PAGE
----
4/ LB: Are you the next Therapy? Asking because you come from Ireland (though not from the same «half»), and your songs are just as appealing as theirs.

C: I know this is gonna sound cheesy, but I don’t really want to consider us the next anyone really. I just want us to be the first Ritual Effect! Also, I’m glad you chose ”Therapy?” and not ”U2”!!


5/ LB: How do you compose music: several hands or one hand? What about songwriting?

C: I accidentally answered this in your earlier question, but as I mentioned, it always starts with a riff. Something that makes you pull that face that you make when you hear a riff that fucking stomps, you know? Once we find that magical moment, we loop it and play with it and try to let it take us where it wants to go.

6/ LB: You guys have a lot of self-mockery. We can indeed read the following description of the band on your Facebook page: «Risen from ashes of failed experiments, faulty drummers, incompatible bass players, overzealous guitarists and impossible egos. » Does this sense of humour help keep the band united, and does it make the share of ideas easier?

C: Absolutely, it’s crucial. I’ve played in bands that have just felt like working in a job that you don’t even like – where you basically just “tolerate” your colleagues, get the job done, pack your stuff and go home. Ritual Effect is not that way at all – we get along great, we can laugh at ourselves, and we can play a show that is just plain fun. Having spent a long time in a Metallica tribute band and all the chest-pounding and posturing that comes with it, it’s cool to be able to play a kick-ass show with my friends with a smile on my face and to watch the crowd getting into it with us!!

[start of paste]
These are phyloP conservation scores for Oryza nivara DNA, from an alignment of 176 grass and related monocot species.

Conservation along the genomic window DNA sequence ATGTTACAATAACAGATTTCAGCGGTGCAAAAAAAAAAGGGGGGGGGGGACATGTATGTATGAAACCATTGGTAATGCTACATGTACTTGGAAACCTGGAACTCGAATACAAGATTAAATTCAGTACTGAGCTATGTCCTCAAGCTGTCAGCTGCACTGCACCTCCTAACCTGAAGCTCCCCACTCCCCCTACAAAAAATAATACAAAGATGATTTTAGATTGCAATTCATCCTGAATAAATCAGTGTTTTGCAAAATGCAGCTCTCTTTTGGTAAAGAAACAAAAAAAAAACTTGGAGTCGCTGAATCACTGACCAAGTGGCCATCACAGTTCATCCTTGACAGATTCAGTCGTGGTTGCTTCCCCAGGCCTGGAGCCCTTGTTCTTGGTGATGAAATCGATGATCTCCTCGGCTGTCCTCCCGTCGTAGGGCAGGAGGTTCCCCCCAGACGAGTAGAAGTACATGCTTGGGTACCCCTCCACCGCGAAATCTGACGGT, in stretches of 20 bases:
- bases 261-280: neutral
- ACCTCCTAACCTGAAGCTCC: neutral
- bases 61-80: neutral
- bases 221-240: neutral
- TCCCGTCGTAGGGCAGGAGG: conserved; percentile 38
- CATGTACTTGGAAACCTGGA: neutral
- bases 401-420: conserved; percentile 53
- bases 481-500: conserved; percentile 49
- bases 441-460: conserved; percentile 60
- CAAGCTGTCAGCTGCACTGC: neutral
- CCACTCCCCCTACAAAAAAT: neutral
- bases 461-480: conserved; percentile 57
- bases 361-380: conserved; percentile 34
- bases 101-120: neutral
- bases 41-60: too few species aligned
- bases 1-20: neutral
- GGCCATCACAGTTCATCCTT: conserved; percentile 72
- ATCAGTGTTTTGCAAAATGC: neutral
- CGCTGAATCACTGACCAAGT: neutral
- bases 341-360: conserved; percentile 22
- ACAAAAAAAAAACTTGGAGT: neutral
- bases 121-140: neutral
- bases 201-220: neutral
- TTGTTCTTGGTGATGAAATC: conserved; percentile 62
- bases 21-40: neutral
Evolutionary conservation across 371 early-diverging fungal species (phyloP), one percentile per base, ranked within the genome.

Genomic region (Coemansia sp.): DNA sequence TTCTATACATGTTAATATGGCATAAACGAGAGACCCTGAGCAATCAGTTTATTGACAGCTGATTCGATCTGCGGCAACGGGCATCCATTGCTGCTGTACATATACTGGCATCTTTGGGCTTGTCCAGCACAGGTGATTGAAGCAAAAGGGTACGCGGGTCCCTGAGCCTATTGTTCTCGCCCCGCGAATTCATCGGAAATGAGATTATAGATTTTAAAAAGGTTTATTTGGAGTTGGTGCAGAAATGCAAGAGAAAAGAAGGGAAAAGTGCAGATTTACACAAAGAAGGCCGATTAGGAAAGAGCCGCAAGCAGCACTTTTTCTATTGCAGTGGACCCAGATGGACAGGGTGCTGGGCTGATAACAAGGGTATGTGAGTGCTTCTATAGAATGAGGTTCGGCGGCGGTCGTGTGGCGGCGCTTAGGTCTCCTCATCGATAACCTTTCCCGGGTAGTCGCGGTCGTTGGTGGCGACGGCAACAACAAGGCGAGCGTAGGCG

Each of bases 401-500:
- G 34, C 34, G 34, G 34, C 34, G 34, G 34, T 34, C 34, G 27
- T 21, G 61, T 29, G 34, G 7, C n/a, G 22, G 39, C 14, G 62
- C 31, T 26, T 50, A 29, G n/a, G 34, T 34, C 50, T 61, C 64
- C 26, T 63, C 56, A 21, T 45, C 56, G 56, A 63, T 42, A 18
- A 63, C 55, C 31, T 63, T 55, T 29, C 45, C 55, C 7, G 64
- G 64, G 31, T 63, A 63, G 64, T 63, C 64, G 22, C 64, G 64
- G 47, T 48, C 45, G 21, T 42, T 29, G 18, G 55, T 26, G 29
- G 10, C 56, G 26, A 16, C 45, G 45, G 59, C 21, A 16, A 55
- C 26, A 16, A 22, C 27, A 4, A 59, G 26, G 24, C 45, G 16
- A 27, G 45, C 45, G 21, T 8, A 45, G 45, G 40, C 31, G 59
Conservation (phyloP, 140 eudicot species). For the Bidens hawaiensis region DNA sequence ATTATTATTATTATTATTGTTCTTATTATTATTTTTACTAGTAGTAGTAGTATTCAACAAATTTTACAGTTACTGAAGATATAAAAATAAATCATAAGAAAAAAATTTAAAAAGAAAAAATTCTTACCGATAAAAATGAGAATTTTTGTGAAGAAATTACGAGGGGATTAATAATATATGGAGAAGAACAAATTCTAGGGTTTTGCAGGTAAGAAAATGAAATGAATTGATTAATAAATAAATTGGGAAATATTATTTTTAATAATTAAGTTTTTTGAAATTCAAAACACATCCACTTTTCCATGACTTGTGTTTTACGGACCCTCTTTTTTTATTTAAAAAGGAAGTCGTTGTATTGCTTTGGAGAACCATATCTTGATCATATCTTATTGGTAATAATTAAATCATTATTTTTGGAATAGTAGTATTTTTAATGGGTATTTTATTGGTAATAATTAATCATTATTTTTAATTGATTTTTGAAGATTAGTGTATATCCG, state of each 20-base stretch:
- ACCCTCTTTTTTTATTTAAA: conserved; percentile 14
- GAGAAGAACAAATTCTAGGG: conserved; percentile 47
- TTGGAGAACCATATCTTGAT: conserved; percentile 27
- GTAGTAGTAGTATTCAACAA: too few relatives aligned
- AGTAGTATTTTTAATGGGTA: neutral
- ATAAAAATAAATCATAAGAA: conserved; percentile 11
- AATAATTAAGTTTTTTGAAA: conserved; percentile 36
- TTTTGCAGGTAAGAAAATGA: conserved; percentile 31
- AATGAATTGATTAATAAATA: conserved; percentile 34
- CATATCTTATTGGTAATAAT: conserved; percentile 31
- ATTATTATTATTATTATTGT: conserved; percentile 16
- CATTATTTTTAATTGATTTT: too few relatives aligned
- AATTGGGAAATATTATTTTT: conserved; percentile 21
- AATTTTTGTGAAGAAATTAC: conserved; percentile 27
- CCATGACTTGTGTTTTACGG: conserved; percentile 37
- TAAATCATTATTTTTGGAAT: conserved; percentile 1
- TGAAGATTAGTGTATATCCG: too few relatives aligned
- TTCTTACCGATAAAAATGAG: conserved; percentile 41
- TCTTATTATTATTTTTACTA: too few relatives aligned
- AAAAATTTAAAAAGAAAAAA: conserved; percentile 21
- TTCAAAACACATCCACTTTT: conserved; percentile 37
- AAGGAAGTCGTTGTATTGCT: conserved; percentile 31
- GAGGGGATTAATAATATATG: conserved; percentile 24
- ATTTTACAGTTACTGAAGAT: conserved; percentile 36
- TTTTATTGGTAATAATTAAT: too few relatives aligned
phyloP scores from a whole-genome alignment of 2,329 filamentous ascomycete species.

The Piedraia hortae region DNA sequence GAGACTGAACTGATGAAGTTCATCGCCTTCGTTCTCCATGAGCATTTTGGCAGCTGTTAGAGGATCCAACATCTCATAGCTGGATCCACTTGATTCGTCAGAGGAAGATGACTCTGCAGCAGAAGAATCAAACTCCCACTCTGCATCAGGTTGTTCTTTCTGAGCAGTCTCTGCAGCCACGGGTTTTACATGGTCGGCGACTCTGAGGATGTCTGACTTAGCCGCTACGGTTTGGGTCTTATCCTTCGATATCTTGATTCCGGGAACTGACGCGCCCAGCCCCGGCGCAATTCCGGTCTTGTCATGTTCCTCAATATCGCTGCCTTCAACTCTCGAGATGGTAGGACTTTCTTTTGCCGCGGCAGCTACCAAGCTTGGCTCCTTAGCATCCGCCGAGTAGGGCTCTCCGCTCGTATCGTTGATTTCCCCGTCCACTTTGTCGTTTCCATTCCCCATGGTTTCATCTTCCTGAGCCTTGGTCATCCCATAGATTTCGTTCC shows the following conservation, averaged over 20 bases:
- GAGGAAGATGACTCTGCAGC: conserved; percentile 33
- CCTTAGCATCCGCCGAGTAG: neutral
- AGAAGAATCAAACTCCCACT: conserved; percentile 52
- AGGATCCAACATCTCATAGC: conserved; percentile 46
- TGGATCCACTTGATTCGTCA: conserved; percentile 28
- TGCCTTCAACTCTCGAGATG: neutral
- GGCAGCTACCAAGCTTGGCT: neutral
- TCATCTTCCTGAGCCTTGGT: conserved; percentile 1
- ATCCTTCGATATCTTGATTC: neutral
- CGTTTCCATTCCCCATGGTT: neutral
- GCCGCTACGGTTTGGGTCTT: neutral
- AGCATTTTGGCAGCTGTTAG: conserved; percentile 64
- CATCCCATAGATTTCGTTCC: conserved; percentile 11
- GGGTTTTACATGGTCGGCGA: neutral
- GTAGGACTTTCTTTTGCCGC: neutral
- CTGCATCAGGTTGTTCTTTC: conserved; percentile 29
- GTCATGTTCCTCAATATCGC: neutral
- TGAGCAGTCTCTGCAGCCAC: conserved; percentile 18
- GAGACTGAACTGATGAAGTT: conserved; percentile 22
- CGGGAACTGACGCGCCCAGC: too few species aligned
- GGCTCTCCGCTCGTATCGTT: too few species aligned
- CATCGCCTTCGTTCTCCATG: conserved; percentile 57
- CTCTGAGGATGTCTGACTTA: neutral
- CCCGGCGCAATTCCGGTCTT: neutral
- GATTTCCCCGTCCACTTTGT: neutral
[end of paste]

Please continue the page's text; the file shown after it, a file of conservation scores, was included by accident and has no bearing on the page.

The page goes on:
7/ LB: Both your debut album and the EP that followed are excellent (did I mention you have a gift for writing great songs). Are the media and audience as enthusiastic as I am?

C: Sadly, we felt like our timing was just a little bit off. The start of 2020 was full of promise, we’d signed with Split Screen Management, we had some gigs lined up in Europe with POD, we had the EP just about ready to go, we felt like things were really building nicely for us, and then the pandemic hit and it just sorta put everything on hold for us. Right now, it’s about trying to build that momentum again, but we’ve had our first few gigs since the restrictions started to lift, and if the audiences are anything to go by, then it definitely feels like we’re headed in the right direction!


8/ LB: Can we expect a new album this year?

C: The side-effect of the restrictions was that we’ve been able to get started on some more material, and I believe we actually have about another 10 or 12 tracks that are really taking shape. From a recording and mixing standpoint, I think we’ll probably continue releasing music in the EP format to keep it manageable as we are still completely self-funded at the moment!


9/ LB: Will we be able to see you soon on stage? Any festival where we could meet you?

C: This is one of those “watch this space” situations, we’ll update you all as soon as we have any news!


10/ LB: Please let us know if you want to add anything else?

That was an excellent list of questions, thank you 🙂


Band’s Facebook page:


Youtube channel:


Split Screen Management